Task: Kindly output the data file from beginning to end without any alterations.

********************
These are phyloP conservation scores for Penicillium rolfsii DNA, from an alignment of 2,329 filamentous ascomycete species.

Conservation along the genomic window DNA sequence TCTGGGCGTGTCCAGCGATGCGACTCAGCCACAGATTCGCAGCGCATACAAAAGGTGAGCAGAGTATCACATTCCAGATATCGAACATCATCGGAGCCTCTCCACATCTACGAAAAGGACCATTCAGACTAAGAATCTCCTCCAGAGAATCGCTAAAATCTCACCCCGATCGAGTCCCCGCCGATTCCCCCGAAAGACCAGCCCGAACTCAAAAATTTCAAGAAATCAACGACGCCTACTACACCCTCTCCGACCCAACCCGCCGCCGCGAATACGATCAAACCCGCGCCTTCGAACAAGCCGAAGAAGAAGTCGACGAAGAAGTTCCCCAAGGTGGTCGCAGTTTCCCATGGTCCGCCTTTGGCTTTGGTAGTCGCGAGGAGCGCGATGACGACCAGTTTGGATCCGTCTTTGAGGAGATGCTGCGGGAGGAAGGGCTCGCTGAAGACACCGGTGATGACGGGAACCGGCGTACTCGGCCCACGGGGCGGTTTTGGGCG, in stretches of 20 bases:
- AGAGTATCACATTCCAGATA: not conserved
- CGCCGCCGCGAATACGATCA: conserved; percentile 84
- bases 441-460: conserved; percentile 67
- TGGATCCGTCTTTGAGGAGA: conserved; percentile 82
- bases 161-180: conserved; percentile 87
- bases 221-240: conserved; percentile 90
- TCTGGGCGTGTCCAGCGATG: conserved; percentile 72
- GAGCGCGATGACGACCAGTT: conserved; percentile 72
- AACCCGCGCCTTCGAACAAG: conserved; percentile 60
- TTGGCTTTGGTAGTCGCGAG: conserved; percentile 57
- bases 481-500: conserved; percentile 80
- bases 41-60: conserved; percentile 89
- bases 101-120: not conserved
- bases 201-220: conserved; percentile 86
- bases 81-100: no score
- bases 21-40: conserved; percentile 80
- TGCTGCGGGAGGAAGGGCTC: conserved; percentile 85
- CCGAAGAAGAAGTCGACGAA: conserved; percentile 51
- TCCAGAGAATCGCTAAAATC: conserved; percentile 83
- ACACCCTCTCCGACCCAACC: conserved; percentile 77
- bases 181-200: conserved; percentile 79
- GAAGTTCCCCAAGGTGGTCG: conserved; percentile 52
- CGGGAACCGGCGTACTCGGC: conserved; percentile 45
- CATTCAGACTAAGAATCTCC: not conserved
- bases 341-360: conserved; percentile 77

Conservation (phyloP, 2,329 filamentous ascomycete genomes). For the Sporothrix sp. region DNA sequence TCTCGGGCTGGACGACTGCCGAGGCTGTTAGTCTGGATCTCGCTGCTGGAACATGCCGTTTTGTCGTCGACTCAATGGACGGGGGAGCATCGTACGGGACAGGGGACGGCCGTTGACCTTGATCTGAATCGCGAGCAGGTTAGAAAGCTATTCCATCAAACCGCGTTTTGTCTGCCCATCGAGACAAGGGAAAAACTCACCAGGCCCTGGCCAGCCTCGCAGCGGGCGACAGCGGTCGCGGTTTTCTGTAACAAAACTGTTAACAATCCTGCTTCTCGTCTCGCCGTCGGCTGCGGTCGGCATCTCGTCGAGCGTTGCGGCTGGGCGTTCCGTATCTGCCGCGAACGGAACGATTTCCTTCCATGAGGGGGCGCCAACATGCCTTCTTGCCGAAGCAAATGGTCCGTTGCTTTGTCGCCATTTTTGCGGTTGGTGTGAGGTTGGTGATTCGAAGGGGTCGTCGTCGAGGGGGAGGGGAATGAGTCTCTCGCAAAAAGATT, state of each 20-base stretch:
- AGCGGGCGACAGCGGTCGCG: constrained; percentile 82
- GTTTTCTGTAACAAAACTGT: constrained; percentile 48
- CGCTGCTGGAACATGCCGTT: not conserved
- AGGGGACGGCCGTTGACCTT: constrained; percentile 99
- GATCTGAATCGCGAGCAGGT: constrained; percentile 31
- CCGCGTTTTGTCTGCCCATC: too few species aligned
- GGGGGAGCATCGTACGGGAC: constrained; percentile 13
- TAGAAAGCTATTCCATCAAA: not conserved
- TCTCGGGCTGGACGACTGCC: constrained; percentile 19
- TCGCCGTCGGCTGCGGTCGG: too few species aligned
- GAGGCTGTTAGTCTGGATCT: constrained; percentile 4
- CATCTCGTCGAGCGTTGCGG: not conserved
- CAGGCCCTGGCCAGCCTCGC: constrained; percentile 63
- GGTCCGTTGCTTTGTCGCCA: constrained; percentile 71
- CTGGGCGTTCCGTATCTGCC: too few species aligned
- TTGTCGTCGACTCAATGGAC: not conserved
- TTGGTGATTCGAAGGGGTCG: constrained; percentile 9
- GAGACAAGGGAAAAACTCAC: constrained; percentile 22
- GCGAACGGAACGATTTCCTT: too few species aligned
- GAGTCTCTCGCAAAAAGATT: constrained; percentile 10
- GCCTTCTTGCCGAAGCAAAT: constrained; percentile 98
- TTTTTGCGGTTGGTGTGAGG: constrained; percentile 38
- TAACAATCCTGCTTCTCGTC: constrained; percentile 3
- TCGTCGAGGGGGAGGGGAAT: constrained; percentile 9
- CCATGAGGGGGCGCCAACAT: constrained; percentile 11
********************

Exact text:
These are phyloP conservation scores for Penicillium rolfsii DNA, from an alignment of 2,329 filamentous ascomycete species.

Conservation along the genomic window DNA sequence TCTGGGCGTGTCCAGCGATGCGACTCAGCCACAGATTCGCAGCGCATACAAAAGGTGAGCAGAGTATCACATTCCAGATATCGAACATCATCGGAGCCTCTCCACATCTACGAAAAGGACCATTCAGACTAAGAATCTCCTCCAGAGAATCGCTAAAATCTCACCCCGATCGAGTCCCCGCCGATTCCCCCGAAAGACCAGCCCGAACTCAAAAATTTCAAGAAATCAACGACGCCTACTACACCCTCTCCGACCCAACCCGCCGCCGCGAATACGATCAAACCCGCGCCTTCGAACAAGCCGAAGAAGAAGTCGACGAAGAAGTTCCCCAAGGTGGTCGCAGTTTCCCATGGTCCGCCTTTGGCTTTGGTAGTCGCGAGGAGCGCGATGACGACCAGTTTGGATCCGTCTTTGAGGAGATGCTGCGGGAGGAAGGGCTCGCTGAAGACACCGGTGATGACGGGAACCGGCGTACTCGGCCCACGGGGCGGTTTTGGGCG, in stretches of 20 bases:
- AGAGTATCACATTCCAGATA: not conserved
- CGCCGCCGCGAATACGATCA: conserved; percentile 84
- bases 441-460: conserved; percentile 67
- TGGATCCGTCTTTGAGGAGA: conserved; percentile 82
- bases 161-180: conserved; percentile 87
- bases 221-240: conserved; percentile 90
- TCTGGGCGTGTCCAGCGATG: conserved; percentile 72
- GAGCGCGATGACGACCAGTT: conserved; percentile 72
- AACCCGCGCCTTCGAACAAG: conserved; percentile 60
- TTGGCTTTGGTAGTCGCGAG: conserved; percentile 57
- bases 481-500: conserved; percentile 80
- bases 41-60: conserved; percentile 89
- bases 101-120: not conserved
- bases 201-220: conserved; percentile 86
- bases 81-100: no score
- bases 21-40: conserved; percentile 80
- TGCTGCGGGAGGAAGGGCTC: conserved; percentile 85
- CCGAAGAAGAAGTCGACGAA: conserved; percentile 51
- TCCAGAGAATCGCTAAAATC: conserved; percentile 83
- ACACCCTCTCCGACCCAACC: conserved; percentile 77
- bases 181-200: conserved; percentile 79
- GAAGTTCCCCAAGGTGGTCG: conserved; percentile 52
- CGGGAACCGGCGTACTCGGC: conserved; percentile 45
- CATTCAGACTAAGAATCTCC: not conserved
- bases 341-360: conserved; percentile 77

Conservation (phyloP, 2,329 filamentous ascomycete genomes). For the Sporothrix sp. region DNA sequence TCTCGGGCTGGACGACTGCCGAGGCTGTTAGTCTGGATCTCGCTGCTGGAACATGCCGTTTTGTCGTCGACTCAATGGACGGGGGAGCATCGTACGGGACAGGGGACGGCCGTTGACCTTGATCTGAATCGCGAGCAGGTTAGAAAGCTATTCCATCAAACCGCGTTTTGTCTGCCCATCGAGACAAGGGAAAAACTCACCAGGCCCTGGCCAGCCTCGCAGCGGGCGACAGCGGTCGCGGTTTTCTGTAACAAAACTGTTAACAATCCTGCTTCTCGTCTCGCCGTCGGCTGCGGTCGGCATCTCGTCGAGCGTTGCGGCTGGGCGTTCCGTATCTGCCGCGAACGGAACGATTTCCTTCCATGAGGGGGCGCCAACATGCCTTCTTGCCGAAGCAAATGGTCCGTTGCTTTGTCGCCATTTTTGCGGTTGGTGTGAGGTTGGTGATTCGAAGGGGTCGTCGTCGAGGGGGAGGGGAATGAGTCTCTCGCAAAAAGATT, state of each 20-base stretch:
- AGCGGGCGACAGCGGTCGCG: constrained; percentile 82
- GTTTTCTGTAACAAAACTGT: constrained; percentile 48
- CGCTGCTGGAACATGCCGTT: not conserved
- AGGGGACGGCCGTTGACCTT: constrained; percentile 99
- GATCTGAATCGCGAGCAGGT: constrained; percentile 31
- CCGCGTTTTGTCTGCCCATC: too few species aligned
- GGGGGAGCATCGTACGGGAC: constrained; percentile 13
- TAGAAAGCTATTCCATCAAA: not conserved
- TCTCGGGCTGGACGACTGCC: constrained; percentile 19
- TCGCCGTCGGCTGCGGTCGG: too few species aligned
- GAGGCTGTTAGTCTGGATCT: constrained; percentile 4
- CATCTCGTCGAGCGTTGCGG: not conserved
- CAGGCCCTGGCCAGCCTCGC: constrained; percentile 63
- GGTCCGTTGCTTTGTCGCCA: constrained; percentile 71
- CTGGGCGTTCCGTATCTGCC: too few species aligned
- TTGTCGTCGACTCAATGGAC: not conserved
- TTGGTGATTCGAAGGGGTCG: constrained; percentile 9
- GAGACAAGGGAAAAACTCAC: constrained; percentile 22
- GCGAACGGAACGATTTCCTT: too few species aligned
- GAGTCTCTCGCAAAAAGATT: constrained; percentile 10
- GCCTTCTTGCCGAAGCAAAT: constrained; percentile 98
- TTTTTGCGGTTGGTGTGAGG: constrained; percentile 38
- TAACAATCCTGCTTCTCGTC: constrained; percentile 3
- TCGTCGAGGGGGAGGGGAAT: constrained; percentile 9
- CCATGAGGGGGCGCCAACAT: constrained; percentile 11